Over 35 years since the heyday of Philly soul, its sweet vibes, colorful textures and infectious grooves continue to enchant fans of many generations and artists and musicians from a multitude of genres. Bell left an indelible legacy of his own on the era via classic hits by The Spinners, The Stylistics, The Delfonics and others—many co-written with the late lyricist Linda Creed. Throughout his 15 previous recordings—which range from his 1990 major label debut Rejoice and a celebration of The American Spirit (2002) to Brazil Chill (2004) and two recent collections redefining urban instrumental music as “New Urban Jazz”—Baldwin has touched on a few gems from Bell’s rich catalog.
On Betcha By Golly Wow, he re-imagines “People Make The World Go Round” (originally recorded on Cool Breeze (1997) to reflect the unique production approach Baldwin takes to these nine Bell classics and two originals inspired by his vibe, the old school easy funk flavored “Gonna Be Sweeter” and the lush, elegant tribute “Bell and Creed.” Baldwin’s most notable previous Bell reworking was “Break Up To Make Up,” a track from singer Will Downing’s 1993 collection Love’s The Place To Be featuring Baldwin and saxophonist Gerald Albright. The keyboardist felt that the original track was so in the spirit of Betcha By Golly Wow that he includes the 1993 recording untouched on the new collection.
As the “Quincy Jones” of the project, Baldwin features two artists from the Peak Records roster: guitarist Russ Freeman (who adds punch to a sensual, easy shuffling version of The Delfonics’ “Didn’t I (Blow Your Mind This Time)”; and Paul Taylor, whose whimsical soprano blends beautifully with Baldwin’s piano and Ragan Whiteside’s backing vocals on The Stylistics’ “You’re As Right As Rain”. Guitarist Paul Brown adds a crackling cool to the ambient soul-jazz spin on The Spinners’ “The Rubberband Man” (a track that Baldwin calls “the most challenging on the album”), while saxman Marion Meadows takes the spotlight on an expansive rendition of “People Make The World Go Round” and a slightly bluesy romp through The Spinners’ “I’ll Be Around.” Renowned R&B singer Vivian Green brings her seductive magic to an eloquent take on The Delfonics’ “La-La Means I Love You.” Baldwin also introduces the world to the powerhouse voice of Atlanta based singer Toni Redd, whose intensely emotional delivery of “Betcha By Golly Wow” is patterned after the recording the late Phyllis Hyman did of the song with drummer Norman Connors in the mid-70s.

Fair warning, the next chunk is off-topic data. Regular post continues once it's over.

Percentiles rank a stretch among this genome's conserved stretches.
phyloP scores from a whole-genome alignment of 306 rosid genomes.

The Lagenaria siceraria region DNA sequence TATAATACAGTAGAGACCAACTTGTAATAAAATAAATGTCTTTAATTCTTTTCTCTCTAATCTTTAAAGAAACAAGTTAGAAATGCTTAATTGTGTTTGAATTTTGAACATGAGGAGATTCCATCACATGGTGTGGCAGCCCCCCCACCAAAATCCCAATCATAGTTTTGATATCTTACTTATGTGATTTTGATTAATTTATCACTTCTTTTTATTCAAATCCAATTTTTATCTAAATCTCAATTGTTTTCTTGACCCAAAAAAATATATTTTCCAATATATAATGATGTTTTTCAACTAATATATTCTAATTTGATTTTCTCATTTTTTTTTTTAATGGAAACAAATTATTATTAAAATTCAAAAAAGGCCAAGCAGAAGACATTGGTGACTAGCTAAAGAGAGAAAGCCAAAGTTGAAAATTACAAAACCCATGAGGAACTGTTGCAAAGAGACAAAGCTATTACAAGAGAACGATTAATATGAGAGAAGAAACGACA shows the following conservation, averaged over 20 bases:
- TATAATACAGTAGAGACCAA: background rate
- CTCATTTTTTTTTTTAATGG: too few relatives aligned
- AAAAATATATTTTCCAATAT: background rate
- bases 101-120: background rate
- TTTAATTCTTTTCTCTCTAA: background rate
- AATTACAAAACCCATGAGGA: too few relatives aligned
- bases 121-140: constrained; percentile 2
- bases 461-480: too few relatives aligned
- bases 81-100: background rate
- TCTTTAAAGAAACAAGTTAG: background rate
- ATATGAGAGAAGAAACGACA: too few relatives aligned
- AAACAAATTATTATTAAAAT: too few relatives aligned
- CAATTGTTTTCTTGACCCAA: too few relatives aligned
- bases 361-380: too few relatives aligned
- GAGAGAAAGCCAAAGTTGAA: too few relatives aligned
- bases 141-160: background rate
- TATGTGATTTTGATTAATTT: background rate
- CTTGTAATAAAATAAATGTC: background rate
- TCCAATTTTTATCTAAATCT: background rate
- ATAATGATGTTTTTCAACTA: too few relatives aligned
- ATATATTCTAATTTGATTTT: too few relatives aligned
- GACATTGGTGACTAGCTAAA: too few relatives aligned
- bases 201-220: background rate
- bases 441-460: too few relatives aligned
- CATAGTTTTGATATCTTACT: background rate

“I take on the Quincy Jones role on this project, more as the leader and facilitator than the main focal point,” says Baldwin. “I called it ‘Bob Baldwin Presents...’ to reflect my desire to be the producer and create arrangements that focus on other instruments besides my piano. The original recordings of these songs never featured one person playing all the instruments. The tracks were created by a crew of guys in one room, under Thom Bell’s guidance, trading parts and sounds until the vibe was just right.
“This project could not have been achieved on a musically intimate level without the blessing of Thom himself,” Baldwin adds. “Preston and I met at a concert in LA in September 2011 and it was there where we chatted up Thom. Preston told me he had worked with Thom over the years and that’s where the quest began to pursue this tribute. In the liner notes that accompany Betcha By Golly Wow, Preston Glass writes, in an open letter to Thom Bell: “A song you and Linda Creed wrote contains the line “mere words cannot explain”…and that accurately paraphrases how I feel, when it comes to describing your impact on my career and my life.”
Adding his personal thoughts along those lines, Baldwin says, “The music of that era defined by The Stylistics, Delfonics, Spinners, along with Stevie Wonder and Aretha Franklin, was all a precious part of my childhood. They all sang great tunes with great deliveries that endure to this day. The songs of that time make anyone who grew up during those years reflect back on younger, lighter days. As an artist, I always thought it would be fun to tap into that era and create a feeling of youthfulness in people. Just like with Michael Jackson’s music, people listen to these versions and tell me where they were when they first heard them. Thom Bell was never considered a jazz guy, so it was fun to add a little of my New Urban Jazz flair to his great work.”